Legendary Liverpool club Cream played host to Nicky Romero‘s Protocol Recordings for the second part of Cream’s 22nd birthday celebrations as November drew to a close. The Dutch outfit certainly affirmed the role of big room house at the top of today’s dance music tree by bringing a massive lineup to one of the UK’s stand-out club nights.
Cream holds just a few events a year at their home club Nation in the heart of Liverpool, but as a result, they attract the best the scene has to offer. Warming things up in the main room was Australian legend Tommy Trash, who got the crowd moving with the likes of HEX and Love Like This, complete with some trademark Trash headbanging. Following on was Don Diablo, still reeling from his massive success remixing Ed Sheeran’s Don’t, before the main act himself hit the stage.
Something of EDM royalty in the UK, Nicky Romero certainly lived up to expectations, with a set packed with energy from start to finish. No stranger to the Cream brand from Liverpool to Ibiza to Creamfields, Romero’s energy could’ve led newcomers to believe this was his glorious debut, taking the capacity crowd on a massive journey well into the early hours.
Over in the Courtyard, Fedde Le Grand and Thomas Gold offered something a little tougher and more underground, the room packed as usual from early on in the night right up until closing. But while the two big rooms certainly highlight Cream’s place as one of the most diverse clubs in the UK, bringing the smaller Annexe into play further solidifies this legendary status.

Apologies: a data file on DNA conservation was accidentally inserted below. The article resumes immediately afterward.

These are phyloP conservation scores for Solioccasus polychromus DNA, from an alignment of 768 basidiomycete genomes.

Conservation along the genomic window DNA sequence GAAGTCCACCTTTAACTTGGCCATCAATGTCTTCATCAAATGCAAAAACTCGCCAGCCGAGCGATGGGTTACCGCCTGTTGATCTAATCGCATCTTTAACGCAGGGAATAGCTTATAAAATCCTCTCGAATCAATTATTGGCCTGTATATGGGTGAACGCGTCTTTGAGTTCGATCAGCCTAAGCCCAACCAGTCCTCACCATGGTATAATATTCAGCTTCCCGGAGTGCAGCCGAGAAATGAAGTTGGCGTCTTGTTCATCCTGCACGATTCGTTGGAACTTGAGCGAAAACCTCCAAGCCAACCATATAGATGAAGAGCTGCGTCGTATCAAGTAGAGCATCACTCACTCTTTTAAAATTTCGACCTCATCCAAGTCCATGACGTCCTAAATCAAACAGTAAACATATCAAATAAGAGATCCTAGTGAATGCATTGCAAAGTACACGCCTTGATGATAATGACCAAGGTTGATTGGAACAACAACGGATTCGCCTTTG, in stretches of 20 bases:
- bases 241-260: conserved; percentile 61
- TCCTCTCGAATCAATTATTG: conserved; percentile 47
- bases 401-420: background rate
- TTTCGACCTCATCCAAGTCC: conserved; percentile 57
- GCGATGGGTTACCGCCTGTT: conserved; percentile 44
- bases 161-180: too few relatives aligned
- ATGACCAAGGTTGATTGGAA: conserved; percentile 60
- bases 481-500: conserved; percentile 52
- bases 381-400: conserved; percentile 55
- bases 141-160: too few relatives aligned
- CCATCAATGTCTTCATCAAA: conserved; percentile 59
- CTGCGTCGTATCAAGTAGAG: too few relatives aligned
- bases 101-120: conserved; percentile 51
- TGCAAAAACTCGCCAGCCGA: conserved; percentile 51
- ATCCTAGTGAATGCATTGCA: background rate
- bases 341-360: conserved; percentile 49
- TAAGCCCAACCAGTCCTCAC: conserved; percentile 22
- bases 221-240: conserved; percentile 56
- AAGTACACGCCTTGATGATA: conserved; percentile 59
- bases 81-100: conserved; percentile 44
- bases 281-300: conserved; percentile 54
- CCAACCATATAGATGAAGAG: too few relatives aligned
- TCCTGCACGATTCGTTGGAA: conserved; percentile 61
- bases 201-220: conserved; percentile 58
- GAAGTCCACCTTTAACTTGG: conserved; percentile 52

The Annexe was playing host to the likes of Bryan Kearney and Adam Ellis, and the fact these guys can totally pack a room the size of a decent club in itself when the “superstars” of dance music are playing just feet away, shows just how diverse the atmosphere at Nation is. For those precious nights when Cream reclaims their home as they have done since 1992, it’s serves as a snapshot of the varied nature and tastes of the UK dance music scene at the time, with everyone under one roof, celebrating it together.
Given the rise of dance music in the UK of late, it’s unusual that there aren’t more nights like Cream. Yet the brand offers something special for thousands of clubbers, with their annual post-Christmas night Dec. 26 sure to be another massive draw for people across the UK and Europe.